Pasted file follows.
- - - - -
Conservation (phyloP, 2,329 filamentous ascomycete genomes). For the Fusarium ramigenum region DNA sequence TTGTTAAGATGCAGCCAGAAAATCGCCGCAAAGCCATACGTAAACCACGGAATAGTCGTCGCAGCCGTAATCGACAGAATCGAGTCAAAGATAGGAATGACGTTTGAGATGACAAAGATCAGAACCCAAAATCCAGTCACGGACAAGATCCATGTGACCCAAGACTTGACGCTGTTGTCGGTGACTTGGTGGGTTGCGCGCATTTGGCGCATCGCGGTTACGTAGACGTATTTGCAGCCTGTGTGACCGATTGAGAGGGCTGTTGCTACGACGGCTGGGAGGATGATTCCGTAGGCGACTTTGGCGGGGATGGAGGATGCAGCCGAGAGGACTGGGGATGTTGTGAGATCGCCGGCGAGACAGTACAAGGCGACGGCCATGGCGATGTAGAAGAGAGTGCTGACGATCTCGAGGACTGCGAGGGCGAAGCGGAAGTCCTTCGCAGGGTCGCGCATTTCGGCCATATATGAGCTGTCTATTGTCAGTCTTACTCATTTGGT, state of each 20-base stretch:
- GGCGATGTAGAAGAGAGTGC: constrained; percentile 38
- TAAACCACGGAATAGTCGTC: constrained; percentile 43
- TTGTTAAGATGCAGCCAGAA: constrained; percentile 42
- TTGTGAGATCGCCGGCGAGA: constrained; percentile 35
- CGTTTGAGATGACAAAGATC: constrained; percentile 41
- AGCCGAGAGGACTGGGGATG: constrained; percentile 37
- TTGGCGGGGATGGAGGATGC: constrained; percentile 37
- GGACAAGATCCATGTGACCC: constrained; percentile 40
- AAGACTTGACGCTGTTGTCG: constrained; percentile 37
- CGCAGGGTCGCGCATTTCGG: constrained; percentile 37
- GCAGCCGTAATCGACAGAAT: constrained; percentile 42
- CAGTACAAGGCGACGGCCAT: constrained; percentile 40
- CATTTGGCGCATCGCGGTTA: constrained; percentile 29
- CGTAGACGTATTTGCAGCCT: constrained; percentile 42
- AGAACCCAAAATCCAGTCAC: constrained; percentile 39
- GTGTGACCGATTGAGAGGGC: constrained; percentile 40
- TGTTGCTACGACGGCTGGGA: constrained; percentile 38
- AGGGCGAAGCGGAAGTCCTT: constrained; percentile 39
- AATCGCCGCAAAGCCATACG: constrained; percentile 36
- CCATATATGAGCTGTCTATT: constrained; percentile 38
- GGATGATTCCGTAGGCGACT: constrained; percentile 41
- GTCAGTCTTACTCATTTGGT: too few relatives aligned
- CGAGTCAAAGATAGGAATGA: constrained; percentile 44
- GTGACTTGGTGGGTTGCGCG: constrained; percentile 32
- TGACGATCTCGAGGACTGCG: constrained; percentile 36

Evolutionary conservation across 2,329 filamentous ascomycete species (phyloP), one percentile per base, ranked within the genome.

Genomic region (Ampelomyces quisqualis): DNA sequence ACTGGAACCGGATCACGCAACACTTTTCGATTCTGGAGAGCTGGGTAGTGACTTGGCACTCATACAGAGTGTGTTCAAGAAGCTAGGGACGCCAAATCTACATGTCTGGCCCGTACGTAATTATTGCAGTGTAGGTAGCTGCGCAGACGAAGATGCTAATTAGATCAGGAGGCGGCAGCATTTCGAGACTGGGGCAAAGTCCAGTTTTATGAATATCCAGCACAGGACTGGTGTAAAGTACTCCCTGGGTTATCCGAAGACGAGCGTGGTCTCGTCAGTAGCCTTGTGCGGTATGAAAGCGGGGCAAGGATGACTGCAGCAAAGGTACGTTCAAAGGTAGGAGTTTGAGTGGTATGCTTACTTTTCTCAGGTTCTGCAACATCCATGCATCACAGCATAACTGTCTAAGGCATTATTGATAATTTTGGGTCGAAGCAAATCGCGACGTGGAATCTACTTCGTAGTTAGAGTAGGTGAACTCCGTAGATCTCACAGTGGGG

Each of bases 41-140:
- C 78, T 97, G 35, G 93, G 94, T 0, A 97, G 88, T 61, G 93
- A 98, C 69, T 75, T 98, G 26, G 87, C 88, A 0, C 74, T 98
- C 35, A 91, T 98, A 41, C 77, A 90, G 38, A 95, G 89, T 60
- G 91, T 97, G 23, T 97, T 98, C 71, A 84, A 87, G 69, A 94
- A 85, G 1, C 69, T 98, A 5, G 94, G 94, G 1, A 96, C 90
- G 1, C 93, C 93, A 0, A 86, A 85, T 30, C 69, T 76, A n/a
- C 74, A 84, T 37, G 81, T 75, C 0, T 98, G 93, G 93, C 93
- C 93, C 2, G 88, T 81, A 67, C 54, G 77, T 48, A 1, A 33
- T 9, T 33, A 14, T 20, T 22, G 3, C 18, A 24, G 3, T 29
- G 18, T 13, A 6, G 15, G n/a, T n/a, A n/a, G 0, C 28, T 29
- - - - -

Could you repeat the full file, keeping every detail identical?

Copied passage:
Conservation (phyloP, 2,329 filamentous ascomycete genomes). For the Fusarium ramigenum region DNA sequence TTGTTAAGATGCAGCCAGAAAATCGCCGCAAAGCCATACGTAAACCACGGAATAGTCGTCGCAGCCGTAATCGACAGAATCGAGTCAAAGATAGGAATGACGTTTGAGATGACAAAGATCAGAACCCAAAATCCAGTCACGGACAAGATCCATGTGACCCAAGACTTGACGCTGTTGTCGGTGACTTGGTGGGTTGCGCGCATTTGGCGCATCGCGGTTACGTAGACGTATTTGCAGCCTGTGTGACCGATTGAGAGGGCTGTTGCTACGACGGCTGGGAGGATGATTCCGTAGGCGACTTTGGCGGGGATGGAGGATGCAGCCGAGAGGACTGGGGATGTTGTGAGATCGCCGGCGAGACAGTACAAGGCGACGGCCATGGCGATGTAGAAGAGAGTGCTGACGATCTCGAGGACTGCGAGGGCGAAGCGGAAGTCCTTCGCAGGGTCGCGCATTTCGGCCATATATGAGCTGTCTATTGTCAGTCTTACTCATTTGGT, state of each 20-base stretch:
- GGCGATGTAGAAGAGAGTGC: constrained; percentile 38
- TAAACCACGGAATAGTCGTC: constrained; percentile 43
- TTGTTAAGATGCAGCCAGAA: constrained; percentile 42
- TTGTGAGATCGCCGGCGAGA: constrained; percentile 35
- CGTTTGAGATGACAAAGATC: constrained; percentile 41
- AGCCGAGAGGACTGGGGATG: constrained; percentile 37
- TTGGCGGGGATGGAGGATGC: constrained; percentile 37
- GGACAAGATCCATGTGACCC: constrained; percentile 40
- AAGACTTGACGCTGTTGTCG: constrained; percentile 37
- CGCAGGGTCGCGCATTTCGG: constrained; percentile 37
- GCAGCCGTAATCGACAGAAT: constrained; percentile 42
- CAGTACAAGGCGACGGCCAT: constrained; percentile 40
- CATTTGGCGCATCGCGGTTA: constrained; percentile 29
- CGTAGACGTATTTGCAGCCT: constrained; percentile 42
- AGAACCCAAAATCCAGTCAC: constrained; percentile 39
- GTGTGACCGATTGAGAGGGC: constrained; percentile 40
- TGTTGCTACGACGGCTGGGA: constrained; percentile 38
- AGGGCGAAGCGGAAGTCCTT: constrained; percentile 39
- AATCGCCGCAAAGCCATACG: constrained; percentile 36
- CCATATATGAGCTGTCTATT: constrained; percentile 38
- GGATGATTCCGTAGGCGACT: constrained; percentile 41
- GTCAGTCTTACTCATTTGGT: too few relatives aligned
- CGAGTCAAAGATAGGAATGA: constrained; percentile 44
- GTGACTTGGTGGGTTGCGCG: constrained; percentile 32
- TGACGATCTCGAGGACTGCG: constrained; percentile 36

Evolutionary conservation across 2,329 filamentous ascomycete species (phyloP), one percentile per base, ranked within the genome.

Genomic region (Ampelomyces quisqualis): DNA sequence ACTGGAACCGGATCACGCAACACTTTTCGATTCTGGAGAGCTGGGTAGTGACTTGGCACTCATACAGAGTGTGTTCAAGAAGCTAGGGACGCCAAATCTACATGTCTGGCCCGTACGTAATTATTGCAGTGTAGGTAGCTGCGCAGACGAAGATGCTAATTAGATCAGGAGGCGGCAGCATTTCGAGACTGGGGCAAAGTCCAGTTTTATGAATATCCAGCACAGGACTGGTGTAAAGTACTCCCTGGGTTATCCGAAGACGAGCGTGGTCTCGTCAGTAGCCTTGTGCGGTATGAAAGCGGGGCAAGGATGACTGCAGCAAAGGTACGTTCAAAGGTAGGAGTTTGAGTGGTATGCTTACTTTTCTCAGGTTCTGCAACATCCATGCATCACAGCATAACTGTCTAAGGCATTATTGATAATTTTGGGTCGAAGCAAATCGCGACGTGGAATCTACTTCGTAGTTAGAGTAGGTGAACTCCGTAGATCTCACAGTGGGG

Each of bases 41-140:
- C 78, T 97, G 35, G 93, G 94, T 0, A 97, G 88, T 61, G 93
- A 98, C 69, T 75, T 98, G 26, G 87, C 88, A 0, C 74, T 98
- C 35, A 91, T 98, A 41, C 77, A 90, G 38, A 95, G 89, T 60
- G 91, T 97, G 23, T 97, T 98, C 71, A 84, A 87, G 69, A 94
- A 85, G 1, C 69, T 98, A 5, G 94, G 94, G 1, A 96, C 90
- G 1, C 93, C 93, A 0, A 86, A 85, T 30, C 69, T 76, A n/a
- C 74, A 84, T 37, G 81, T 75, C 0, T 98, G 93, G 93, C 93
- C 93, C 2, G 88, T 81, A 67, C 54, G 77, T 48, A 1, A 33
- T 9, T 33, A 14, T 20, T 22, G 3, C 18, A 24, G 3, T 29
- G 18, T 13, A 6, G 15, G n/a, T n/a, A n/a, G 0, C 28, T 29